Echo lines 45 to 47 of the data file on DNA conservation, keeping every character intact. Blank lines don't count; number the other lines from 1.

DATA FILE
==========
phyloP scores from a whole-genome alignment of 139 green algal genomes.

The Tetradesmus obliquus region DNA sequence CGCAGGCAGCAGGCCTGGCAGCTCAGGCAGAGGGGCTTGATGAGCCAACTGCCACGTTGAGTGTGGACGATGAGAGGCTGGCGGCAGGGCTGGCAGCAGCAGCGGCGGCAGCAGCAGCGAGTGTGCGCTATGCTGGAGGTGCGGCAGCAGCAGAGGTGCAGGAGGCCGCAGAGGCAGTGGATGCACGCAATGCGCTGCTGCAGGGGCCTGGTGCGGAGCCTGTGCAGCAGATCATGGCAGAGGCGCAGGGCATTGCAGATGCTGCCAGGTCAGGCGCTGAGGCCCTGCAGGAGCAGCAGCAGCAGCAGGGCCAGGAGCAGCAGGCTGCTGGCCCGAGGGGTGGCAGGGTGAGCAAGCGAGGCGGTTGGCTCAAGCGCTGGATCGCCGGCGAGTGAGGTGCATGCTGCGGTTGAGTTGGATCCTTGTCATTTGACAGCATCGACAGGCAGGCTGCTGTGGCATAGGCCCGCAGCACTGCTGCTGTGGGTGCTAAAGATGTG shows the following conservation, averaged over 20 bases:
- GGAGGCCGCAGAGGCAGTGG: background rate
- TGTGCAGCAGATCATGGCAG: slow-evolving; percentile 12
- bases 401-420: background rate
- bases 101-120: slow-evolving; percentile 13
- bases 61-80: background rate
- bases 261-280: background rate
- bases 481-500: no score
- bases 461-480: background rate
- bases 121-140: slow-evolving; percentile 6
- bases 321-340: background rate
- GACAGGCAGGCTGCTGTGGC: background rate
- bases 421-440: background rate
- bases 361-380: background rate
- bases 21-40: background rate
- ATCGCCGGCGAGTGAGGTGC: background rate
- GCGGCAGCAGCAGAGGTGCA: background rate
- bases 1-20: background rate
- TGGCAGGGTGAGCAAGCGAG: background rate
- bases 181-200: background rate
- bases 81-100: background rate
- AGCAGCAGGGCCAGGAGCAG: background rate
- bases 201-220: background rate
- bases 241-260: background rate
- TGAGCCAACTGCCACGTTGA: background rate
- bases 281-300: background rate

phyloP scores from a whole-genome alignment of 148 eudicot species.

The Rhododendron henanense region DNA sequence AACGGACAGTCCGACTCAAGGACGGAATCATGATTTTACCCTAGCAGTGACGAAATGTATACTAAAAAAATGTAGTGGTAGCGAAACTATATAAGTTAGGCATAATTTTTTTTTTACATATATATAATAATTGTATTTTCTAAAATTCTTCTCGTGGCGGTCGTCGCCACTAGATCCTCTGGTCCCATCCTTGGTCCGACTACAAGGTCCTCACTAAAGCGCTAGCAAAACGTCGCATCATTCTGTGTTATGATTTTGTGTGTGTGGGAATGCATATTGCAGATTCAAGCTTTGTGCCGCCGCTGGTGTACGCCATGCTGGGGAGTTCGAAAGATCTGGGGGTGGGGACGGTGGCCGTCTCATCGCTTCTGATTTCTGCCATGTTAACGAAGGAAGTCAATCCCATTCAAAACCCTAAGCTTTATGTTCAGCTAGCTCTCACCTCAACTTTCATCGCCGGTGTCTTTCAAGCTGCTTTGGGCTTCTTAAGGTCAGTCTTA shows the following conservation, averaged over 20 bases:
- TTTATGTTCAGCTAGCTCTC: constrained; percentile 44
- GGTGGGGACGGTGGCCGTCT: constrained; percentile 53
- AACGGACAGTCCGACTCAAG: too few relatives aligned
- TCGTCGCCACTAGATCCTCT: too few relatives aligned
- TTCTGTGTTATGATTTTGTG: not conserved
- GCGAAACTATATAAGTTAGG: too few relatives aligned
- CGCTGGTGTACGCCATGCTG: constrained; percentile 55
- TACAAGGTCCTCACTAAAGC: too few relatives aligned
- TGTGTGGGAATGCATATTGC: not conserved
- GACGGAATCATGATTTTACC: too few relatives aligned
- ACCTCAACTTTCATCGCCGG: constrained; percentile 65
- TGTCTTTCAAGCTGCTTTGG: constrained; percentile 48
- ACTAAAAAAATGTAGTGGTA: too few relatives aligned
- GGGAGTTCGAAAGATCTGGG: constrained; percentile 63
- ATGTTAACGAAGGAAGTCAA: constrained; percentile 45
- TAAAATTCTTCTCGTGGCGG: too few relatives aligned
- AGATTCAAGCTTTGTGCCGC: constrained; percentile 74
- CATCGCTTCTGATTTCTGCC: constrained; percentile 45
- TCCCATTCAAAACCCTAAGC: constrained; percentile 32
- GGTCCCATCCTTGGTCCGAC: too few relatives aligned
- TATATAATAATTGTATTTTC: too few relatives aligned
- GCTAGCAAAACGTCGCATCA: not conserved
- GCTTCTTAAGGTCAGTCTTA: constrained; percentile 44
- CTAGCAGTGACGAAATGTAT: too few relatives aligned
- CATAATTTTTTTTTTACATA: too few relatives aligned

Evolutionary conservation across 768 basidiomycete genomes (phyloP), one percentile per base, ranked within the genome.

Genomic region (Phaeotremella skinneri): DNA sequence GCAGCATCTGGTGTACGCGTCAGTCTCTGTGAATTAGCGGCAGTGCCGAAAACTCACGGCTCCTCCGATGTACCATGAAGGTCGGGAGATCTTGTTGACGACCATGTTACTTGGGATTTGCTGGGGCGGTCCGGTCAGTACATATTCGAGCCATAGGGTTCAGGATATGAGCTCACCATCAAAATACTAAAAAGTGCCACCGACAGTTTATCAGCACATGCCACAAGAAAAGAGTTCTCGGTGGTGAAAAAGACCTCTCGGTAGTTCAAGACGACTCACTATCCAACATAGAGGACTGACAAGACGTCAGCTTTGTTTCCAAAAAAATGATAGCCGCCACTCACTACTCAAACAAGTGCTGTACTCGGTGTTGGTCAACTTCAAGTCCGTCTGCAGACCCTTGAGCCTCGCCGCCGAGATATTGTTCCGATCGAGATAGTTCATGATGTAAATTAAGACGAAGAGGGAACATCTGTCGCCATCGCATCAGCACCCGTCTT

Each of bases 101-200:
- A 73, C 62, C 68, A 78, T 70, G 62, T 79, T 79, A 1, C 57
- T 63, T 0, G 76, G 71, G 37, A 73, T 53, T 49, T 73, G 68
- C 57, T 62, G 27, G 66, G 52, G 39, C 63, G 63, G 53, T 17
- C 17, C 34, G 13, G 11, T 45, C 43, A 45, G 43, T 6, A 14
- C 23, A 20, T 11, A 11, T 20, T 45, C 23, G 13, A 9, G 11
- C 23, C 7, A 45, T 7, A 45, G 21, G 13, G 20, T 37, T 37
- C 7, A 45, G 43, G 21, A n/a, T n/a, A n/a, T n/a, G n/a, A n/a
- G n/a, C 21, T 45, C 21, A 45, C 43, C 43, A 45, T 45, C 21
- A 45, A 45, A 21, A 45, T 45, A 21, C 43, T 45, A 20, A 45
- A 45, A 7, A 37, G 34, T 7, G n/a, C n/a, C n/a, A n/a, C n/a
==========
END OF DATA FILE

- TAAAATTCTTCTCGTGGCGG: too few relatives aligned
- AGATTCAAGCTTTGTGCCGC: constrained; percentile 74
- CATCGCTTCTGATTTCTGCC: constrained; percentile 45